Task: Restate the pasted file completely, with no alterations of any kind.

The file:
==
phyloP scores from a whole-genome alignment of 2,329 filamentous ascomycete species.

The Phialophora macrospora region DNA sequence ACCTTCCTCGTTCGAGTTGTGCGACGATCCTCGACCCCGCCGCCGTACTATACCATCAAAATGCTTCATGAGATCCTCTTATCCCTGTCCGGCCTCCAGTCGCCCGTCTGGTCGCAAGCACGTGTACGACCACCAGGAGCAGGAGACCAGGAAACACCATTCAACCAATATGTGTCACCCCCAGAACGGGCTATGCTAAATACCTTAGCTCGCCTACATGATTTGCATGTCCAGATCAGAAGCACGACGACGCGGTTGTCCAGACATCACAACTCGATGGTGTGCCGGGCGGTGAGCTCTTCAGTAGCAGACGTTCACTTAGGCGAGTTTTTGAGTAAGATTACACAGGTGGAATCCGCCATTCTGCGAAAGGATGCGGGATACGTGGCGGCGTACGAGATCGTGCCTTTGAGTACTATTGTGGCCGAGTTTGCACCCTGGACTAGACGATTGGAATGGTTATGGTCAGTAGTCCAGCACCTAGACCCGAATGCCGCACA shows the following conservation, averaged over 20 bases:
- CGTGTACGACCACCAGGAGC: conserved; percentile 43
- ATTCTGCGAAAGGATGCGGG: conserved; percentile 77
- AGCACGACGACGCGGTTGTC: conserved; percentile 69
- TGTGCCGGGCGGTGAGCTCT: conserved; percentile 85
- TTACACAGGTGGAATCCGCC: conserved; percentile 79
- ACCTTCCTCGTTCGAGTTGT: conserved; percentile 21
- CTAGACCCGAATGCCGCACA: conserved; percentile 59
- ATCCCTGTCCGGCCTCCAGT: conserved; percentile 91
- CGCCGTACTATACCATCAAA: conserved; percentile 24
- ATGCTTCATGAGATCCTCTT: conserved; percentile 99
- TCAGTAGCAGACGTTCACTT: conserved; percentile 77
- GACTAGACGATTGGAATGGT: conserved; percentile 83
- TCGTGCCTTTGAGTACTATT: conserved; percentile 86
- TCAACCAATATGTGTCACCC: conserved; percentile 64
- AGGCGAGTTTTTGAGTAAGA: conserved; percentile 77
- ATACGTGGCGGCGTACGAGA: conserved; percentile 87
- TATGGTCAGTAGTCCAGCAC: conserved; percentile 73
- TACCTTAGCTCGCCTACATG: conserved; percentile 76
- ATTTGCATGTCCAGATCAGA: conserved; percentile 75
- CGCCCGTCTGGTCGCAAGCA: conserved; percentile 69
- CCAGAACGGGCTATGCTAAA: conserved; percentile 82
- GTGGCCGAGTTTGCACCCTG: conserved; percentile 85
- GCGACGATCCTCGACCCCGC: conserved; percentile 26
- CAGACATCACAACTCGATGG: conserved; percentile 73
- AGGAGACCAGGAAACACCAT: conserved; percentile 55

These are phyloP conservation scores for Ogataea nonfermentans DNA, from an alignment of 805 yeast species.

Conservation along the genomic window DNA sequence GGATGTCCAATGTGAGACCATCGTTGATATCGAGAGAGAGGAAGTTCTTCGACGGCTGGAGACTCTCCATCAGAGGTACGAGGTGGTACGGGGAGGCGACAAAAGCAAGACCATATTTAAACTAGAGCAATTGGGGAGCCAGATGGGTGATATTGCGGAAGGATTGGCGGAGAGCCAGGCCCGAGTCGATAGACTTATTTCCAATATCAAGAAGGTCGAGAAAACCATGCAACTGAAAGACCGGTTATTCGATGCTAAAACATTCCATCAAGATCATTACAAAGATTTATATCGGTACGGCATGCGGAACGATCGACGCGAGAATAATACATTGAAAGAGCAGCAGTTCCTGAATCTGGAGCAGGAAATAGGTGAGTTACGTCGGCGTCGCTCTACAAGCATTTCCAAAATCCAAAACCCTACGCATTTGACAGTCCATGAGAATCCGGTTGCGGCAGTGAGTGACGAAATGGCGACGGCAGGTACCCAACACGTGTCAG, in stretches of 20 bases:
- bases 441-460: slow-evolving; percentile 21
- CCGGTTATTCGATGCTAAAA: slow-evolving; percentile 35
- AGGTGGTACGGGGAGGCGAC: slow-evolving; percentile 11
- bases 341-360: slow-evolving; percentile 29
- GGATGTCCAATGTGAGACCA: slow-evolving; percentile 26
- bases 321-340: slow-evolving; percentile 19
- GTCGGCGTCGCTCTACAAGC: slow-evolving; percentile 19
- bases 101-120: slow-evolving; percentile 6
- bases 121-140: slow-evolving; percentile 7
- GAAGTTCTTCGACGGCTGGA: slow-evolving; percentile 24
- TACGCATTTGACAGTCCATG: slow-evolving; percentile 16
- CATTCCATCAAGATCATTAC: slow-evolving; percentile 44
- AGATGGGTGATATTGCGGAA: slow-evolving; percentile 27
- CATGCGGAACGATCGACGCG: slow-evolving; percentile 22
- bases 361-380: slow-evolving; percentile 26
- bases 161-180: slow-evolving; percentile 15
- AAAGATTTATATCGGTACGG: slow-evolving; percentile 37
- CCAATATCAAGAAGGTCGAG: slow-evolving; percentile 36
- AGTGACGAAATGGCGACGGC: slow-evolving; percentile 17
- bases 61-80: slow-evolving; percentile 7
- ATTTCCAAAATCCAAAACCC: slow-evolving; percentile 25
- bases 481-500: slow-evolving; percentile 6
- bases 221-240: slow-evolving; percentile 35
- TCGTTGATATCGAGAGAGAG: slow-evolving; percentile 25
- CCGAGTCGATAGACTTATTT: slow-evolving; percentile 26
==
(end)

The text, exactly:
phyloP scores from a whole-genome alignment of 2,329 filamentous ascomycete species.

The Phialophora macrospora region DNA sequence ACCTTCCTCGTTCGAGTTGTGCGACGATCCTCGACCCCGCCGCCGTACTATACCATCAAAATGCTTCATGAGATCCTCTTATCCCTGTCCGGCCTCCAGTCGCCCGTCTGGTCGCAAGCACGTGTACGACCACCAGGAGCAGGAGACCAGGAAACACCATTCAACCAATATGTGTCACCCCCAGAACGGGCTATGCTAAATACCTTAGCTCGCCTACATGATTTGCATGTCCAGATCAGAAGCACGACGACGCGGTTGTCCAGACATCACAACTCGATGGTGTGCCGGGCGGTGAGCTCTTCAGTAGCAGACGTTCACTTAGGCGAGTTTTTGAGTAAGATTACACAGGTGGAATCCGCCATTCTGCGAAAGGATGCGGGATACGTGGCGGCGTACGAGATCGTGCCTTTGAGTACTATTGTGGCCGAGTTTGCACCCTGGACTAGACGATTGGAATGGTTATGGTCAGTAGTCCAGCACCTAGACCCGAATGCCGCACA shows the following conservation, averaged over 20 bases:
- CGTGTACGACCACCAGGAGC: conserved; percentile 43
- ATTCTGCGAAAGGATGCGGG: conserved; percentile 77
- AGCACGACGACGCGGTTGTC: conserved; percentile 69
- TGTGCCGGGCGGTGAGCTCT: conserved; percentile 85
- TTACACAGGTGGAATCCGCC: conserved; percentile 79
- ACCTTCCTCGTTCGAGTTGT: conserved; percentile 21
- CTAGACCCGAATGCCGCACA: conserved; percentile 59
- ATCCCTGTCCGGCCTCCAGT: conserved; percentile 91
- CGCCGTACTATACCATCAAA: conserved; percentile 24
- ATGCTTCATGAGATCCTCTT: conserved; percentile 99
- TCAGTAGCAGACGTTCACTT: conserved; percentile 77
- GACTAGACGATTGGAATGGT: conserved; percentile 83
- TCGTGCCTTTGAGTACTATT: conserved; percentile 86
- TCAACCAATATGTGTCACCC: conserved; percentile 64
- AGGCGAGTTTTTGAGTAAGA: conserved; percentile 77
- ATACGTGGCGGCGTACGAGA: conserved; percentile 87
- TATGGTCAGTAGTCCAGCAC: conserved; percentile 73
- TACCTTAGCTCGCCTACATG: conserved; percentile 76
- ATTTGCATGTCCAGATCAGA: conserved; percentile 75
- CGCCCGTCTGGTCGCAAGCA: conserved; percentile 69
- CCAGAACGGGCTATGCTAAA: conserved; percentile 82
- GTGGCCGAGTTTGCACCCTG: conserved; percentile 85
- GCGACGATCCTCGACCCCGC: conserved; percentile 26
- CAGACATCACAACTCGATGG: conserved; percentile 73
- AGGAGACCAGGAAACACCAT: conserved; percentile 55

These are phyloP conservation scores for Ogataea nonfermentans DNA, from an alignment of 805 yeast species.

Conservation along the genomic window DNA sequence GGATGTCCAATGTGAGACCATCGTTGATATCGAGAGAGAGGAAGTTCTTCGACGGCTGGAGACTCTCCATCAGAGGTACGAGGTGGTACGGGGAGGCGACAAAAGCAAGACCATATTTAAACTAGAGCAATTGGGGAGCCAGATGGGTGATATTGCGGAAGGATTGGCGGAGAGCCAGGCCCGAGTCGATAGACTTATTTCCAATATCAAGAAGGTCGAGAAAACCATGCAACTGAAAGACCGGTTATTCGATGCTAAAACATTCCATCAAGATCATTACAAAGATTTATATCGGTACGGCATGCGGAACGATCGACGCGAGAATAATACATTGAAAGAGCAGCAGTTCCTGAATCTGGAGCAGGAAATAGGTGAGTTACGTCGGCGTCGCTCTACAAGCATTTCCAAAATCCAAAACCCTACGCATTTGACAGTCCATGAGAATCCGGTTGCGGCAGTGAGTGACGAAATGGCGACGGCAGGTACCCAACACGTGTCAG, in stretches of 20 bases:
- bases 441-460: slow-evolving; percentile 21
- CCGGTTATTCGATGCTAAAA: slow-evolving; percentile 35
- AGGTGGTACGGGGAGGCGAC: slow-evolving; percentile 11
- bases 341-360: slow-evolving; percentile 29
- GGATGTCCAATGTGAGACCA: slow-evolving; percentile 26
- bases 321-340: slow-evolving; percentile 19
- GTCGGCGTCGCTCTACAAGC: slow-evolving; percentile 19
- bases 101-120: slow-evolving; percentile 6
- bases 121-140: slow-evolving; percentile 7
- GAAGTTCTTCGACGGCTGGA: slow-evolving; percentile 24
- TACGCATTTGACAGTCCATG: slow-evolving; percentile 16
- CATTCCATCAAGATCATTAC: slow-evolving; percentile 44
- AGATGGGTGATATTGCGGAA: slow-evolving; percentile 27
- CATGCGGAACGATCGACGCG: slow-evolving; percentile 22
- bases 361-380: slow-evolving; percentile 26
- bases 161-180: slow-evolving; percentile 15
- AAAGATTTATATCGGTACGG: slow-evolving; percentile 37
- CCAATATCAAGAAGGTCGAG: slow-evolving; percentile 36
- AGTGACGAAATGGCGACGGC: slow-evolving; percentile 17
- bases 61-80: slow-evolving; percentile 7
- ATTTCCAAAATCCAAAACCC: slow-evolving; percentile 25
- bases 481-500: slow-evolving; percentile 6
- bases 221-240: slow-evolving; percentile 35
- TCGTTGATATCGAGAGAGAG: slow-evolving; percentile 25
- CCGAGTCGATAGACTTATTT: slow-evolving; percentile 26